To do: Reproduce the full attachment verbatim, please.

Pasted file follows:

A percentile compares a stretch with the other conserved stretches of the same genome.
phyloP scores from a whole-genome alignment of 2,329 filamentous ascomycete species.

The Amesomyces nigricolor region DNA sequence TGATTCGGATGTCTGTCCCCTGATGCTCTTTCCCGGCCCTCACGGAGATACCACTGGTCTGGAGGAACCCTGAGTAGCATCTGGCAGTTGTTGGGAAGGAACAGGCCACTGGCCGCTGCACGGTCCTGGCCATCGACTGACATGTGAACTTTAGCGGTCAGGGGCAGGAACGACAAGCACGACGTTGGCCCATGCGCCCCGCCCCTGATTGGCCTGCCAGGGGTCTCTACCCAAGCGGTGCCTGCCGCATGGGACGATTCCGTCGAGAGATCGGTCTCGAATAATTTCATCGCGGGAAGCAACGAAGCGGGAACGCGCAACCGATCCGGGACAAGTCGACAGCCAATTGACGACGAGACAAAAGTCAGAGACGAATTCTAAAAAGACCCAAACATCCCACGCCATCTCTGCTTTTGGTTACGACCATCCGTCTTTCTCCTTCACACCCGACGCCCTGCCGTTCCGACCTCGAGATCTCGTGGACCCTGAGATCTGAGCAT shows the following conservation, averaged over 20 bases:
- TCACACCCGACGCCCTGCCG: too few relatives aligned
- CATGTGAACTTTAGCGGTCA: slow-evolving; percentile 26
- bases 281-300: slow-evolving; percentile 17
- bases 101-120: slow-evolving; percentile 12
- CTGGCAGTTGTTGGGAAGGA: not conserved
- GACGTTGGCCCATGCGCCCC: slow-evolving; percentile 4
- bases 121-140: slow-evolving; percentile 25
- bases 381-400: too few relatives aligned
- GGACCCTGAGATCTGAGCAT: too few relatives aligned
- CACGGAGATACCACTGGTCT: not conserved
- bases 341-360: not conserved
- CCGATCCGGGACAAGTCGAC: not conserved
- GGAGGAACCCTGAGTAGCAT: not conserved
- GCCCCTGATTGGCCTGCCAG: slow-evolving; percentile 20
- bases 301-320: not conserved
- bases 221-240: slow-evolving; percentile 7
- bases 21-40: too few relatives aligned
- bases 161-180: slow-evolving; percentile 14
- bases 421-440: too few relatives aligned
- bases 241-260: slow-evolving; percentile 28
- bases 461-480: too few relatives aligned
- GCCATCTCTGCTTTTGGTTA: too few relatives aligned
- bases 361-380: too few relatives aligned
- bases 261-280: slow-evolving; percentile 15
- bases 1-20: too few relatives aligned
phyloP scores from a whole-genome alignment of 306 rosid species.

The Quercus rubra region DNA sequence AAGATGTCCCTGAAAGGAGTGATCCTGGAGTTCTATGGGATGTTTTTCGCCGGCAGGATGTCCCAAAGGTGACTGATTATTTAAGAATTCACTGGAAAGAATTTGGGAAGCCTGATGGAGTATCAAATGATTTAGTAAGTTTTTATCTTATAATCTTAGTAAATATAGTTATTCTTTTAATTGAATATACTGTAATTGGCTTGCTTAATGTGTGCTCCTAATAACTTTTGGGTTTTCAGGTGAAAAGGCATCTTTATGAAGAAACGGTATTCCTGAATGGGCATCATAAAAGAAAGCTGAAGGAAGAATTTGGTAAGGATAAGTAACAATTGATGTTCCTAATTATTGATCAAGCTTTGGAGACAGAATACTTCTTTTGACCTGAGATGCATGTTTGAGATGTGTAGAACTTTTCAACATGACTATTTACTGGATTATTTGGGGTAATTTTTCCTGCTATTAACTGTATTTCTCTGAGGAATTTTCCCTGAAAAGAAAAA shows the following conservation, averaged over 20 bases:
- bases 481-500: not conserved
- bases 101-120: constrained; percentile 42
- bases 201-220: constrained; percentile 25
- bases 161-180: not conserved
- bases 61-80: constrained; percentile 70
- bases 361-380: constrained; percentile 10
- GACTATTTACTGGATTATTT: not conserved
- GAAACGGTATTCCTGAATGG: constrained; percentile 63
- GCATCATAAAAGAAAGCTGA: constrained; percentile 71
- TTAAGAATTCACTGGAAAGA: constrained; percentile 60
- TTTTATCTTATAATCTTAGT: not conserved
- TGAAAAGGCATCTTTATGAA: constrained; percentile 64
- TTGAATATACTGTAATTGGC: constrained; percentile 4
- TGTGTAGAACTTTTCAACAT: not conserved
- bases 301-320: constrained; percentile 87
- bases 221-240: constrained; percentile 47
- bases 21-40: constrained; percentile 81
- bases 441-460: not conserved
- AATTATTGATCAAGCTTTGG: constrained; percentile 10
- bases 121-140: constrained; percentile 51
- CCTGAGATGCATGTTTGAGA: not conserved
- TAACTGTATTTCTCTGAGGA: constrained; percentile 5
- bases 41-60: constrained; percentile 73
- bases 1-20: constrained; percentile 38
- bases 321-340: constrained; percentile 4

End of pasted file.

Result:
A percentile compares a stretch with the other conserved stretches of the same genome.
phyloP scores from a whole-genome alignment of 2,329 filamentous ascomycete species.

The Amesomyces nigricolor region DNA sequence TGATTCGGATGTCTGTCCCCTGATGCTCTTTCCCGGCCCTCACGGAGATACCACTGGTCTGGAGGAACCCTGAGTAGCATCTGGCAGTTGTTGGGAAGGAACAGGCCACTGGCCGCTGCACGGTCCTGGCCATCGACTGACATGTGAACTTTAGCGGTCAGGGGCAGGAACGACAAGCACGACGTTGGCCCATGCGCCCCGCCCCTGATTGGCCTGCCAGGGGTCTCTACCCAAGCGGTGCCTGCCGCATGGGACGATTCCGTCGAGAGATCGGTCTCGAATAATTTCATCGCGGGAAGCAACGAAGCGGGAACGCGCAACCGATCCGGGACAAGTCGACAGCCAATTGACGACGAGACAAAAGTCAGAGACGAATTCTAAAAAGACCCAAACATCCCACGCCATCTCTGCTTTTGGTTACGACCATCCGTCTTTCTCCTTCACACCCGACGCCCTGCCGTTCCGACCTCGAGATCTCGTGGACCCTGAGATCTGAGCAT shows the following conservation, averaged over 20 bases:
- TCACACCCGACGCCCTGCCG: too few relatives aligned
- CATGTGAACTTTAGCGGTCA: slow-evolving; percentile 26
- bases 281-300: slow-evolving; percentile 17
- bases 101-120: slow-evolving; percentile 12
- CTGGCAGTTGTTGGGAAGGA: not conserved
- GACGTTGGCCCATGCGCCCC: slow-evolving; percentile 4
- bases 121-140: slow-evolving; percentile 25
- bases 381-400: too few relatives aligned
- GGACCCTGAGATCTGAGCAT: too few relatives aligned
- CACGGAGATACCACTGGTCT: not conserved
- bases 341-360: not conserved
- CCGATCCGGGACAAGTCGAC: not conserved
- GGAGGAACCCTGAGTAGCAT: not conserved
- GCCCCTGATTGGCCTGCCAG: slow-evolving; percentile 20
- bases 301-320: not conserved
- bases 221-240: slow-evolving; percentile 7
- bases 21-40: too few relatives aligned
- bases 161-180: slow-evolving; percentile 14
- bases 421-440: too few relatives aligned
- bases 241-260: slow-evolving; percentile 28
- bases 461-480: too few relatives aligned
- GCCATCTCTGCTTTTGGTTA: too few relatives aligned
- bases 361-380: too few relatives aligned
- bases 261-280: slow-evolving; percentile 15
- bases 1-20: too few relatives aligned
phyloP scores from a whole-genome alignment of 306 rosid species.

The Quercus rubra region DNA sequence AAGATGTCCCTGAAAGGAGTGATCCTGGAGTTCTATGGGATGTTTTTCGCCGGCAGGATGTCCCAAAGGTGACTGATTATTTAAGAATTCACTGGAAAGAATTTGGGAAGCCTGATGGAGTATCAAATGATTTAGTAAGTTTTTATCTTATAATCTTAGTAAATATAGTTATTCTTTTAATTGAATATACTGTAATTGGCTTGCTTAATGTGTGCTCCTAATAACTTTTGGGTTTTCAGGTGAAAAGGCATCTTTATGAAGAAACGGTATTCCTGAATGGGCATCATAAAAGAAAGCTGAAGGAAGAATTTGGTAAGGATAAGTAACAATTGATGTTCCTAATTATTGATCAAGCTTTGGAGACAGAATACTTCTTTTGACCTGAGATGCATGTTTGAGATGTGTAGAACTTTTCAACATGACTATTTACTGGATTATTTGGGGTAATTTTTCCTGCTATTAACTGTATTTCTCTGAGGAATTTTCCCTGAAAAGAAAAA shows the following conservation, averaged over 20 bases:
- bases 481-500: not conserved
- bases 101-120: constrained; percentile 42
- bases 201-220: constrained; percentile 25
- bases 161-180: not conserved
- bases 61-80: constrained; percentile 70
- bases 361-380: constrained; percentile 10
- GACTATTTACTGGATTATTT: not conserved
- GAAACGGTATTCCTGAATGG: constrained; percentile 63
- GCATCATAAAAGAAAGCTGA: constrained; percentile 71
- TTAAGAATTCACTGGAAAGA: constrained; percentile 60
- TTTTATCTTATAATCTTAGT: not conserved
- TGAAAAGGCATCTTTATGAA: constrained; percentile 64
- TTGAATATACTGTAATTGGC: constrained; percentile 4
- TGTGTAGAACTTTTCAACAT: not conserved
- bases 301-320: constrained; percentile 87
- bases 221-240: constrained; percentile 47
- bases 21-40: constrained; percentile 81
- bases 441-460: not conserved
- AATTATTGATCAAGCTTTGG: constrained; percentile 10
- bases 121-140: constrained; percentile 51
- CCTGAGATGCATGTTTGAGA: not conserved
- TAACTGTATTTCTCTGAGGA: constrained; percentile 5
- bases 41-60: constrained; percentile 73
- bases 1-20: constrained; percentile 38
- bases 321-340: constrained; percentile 4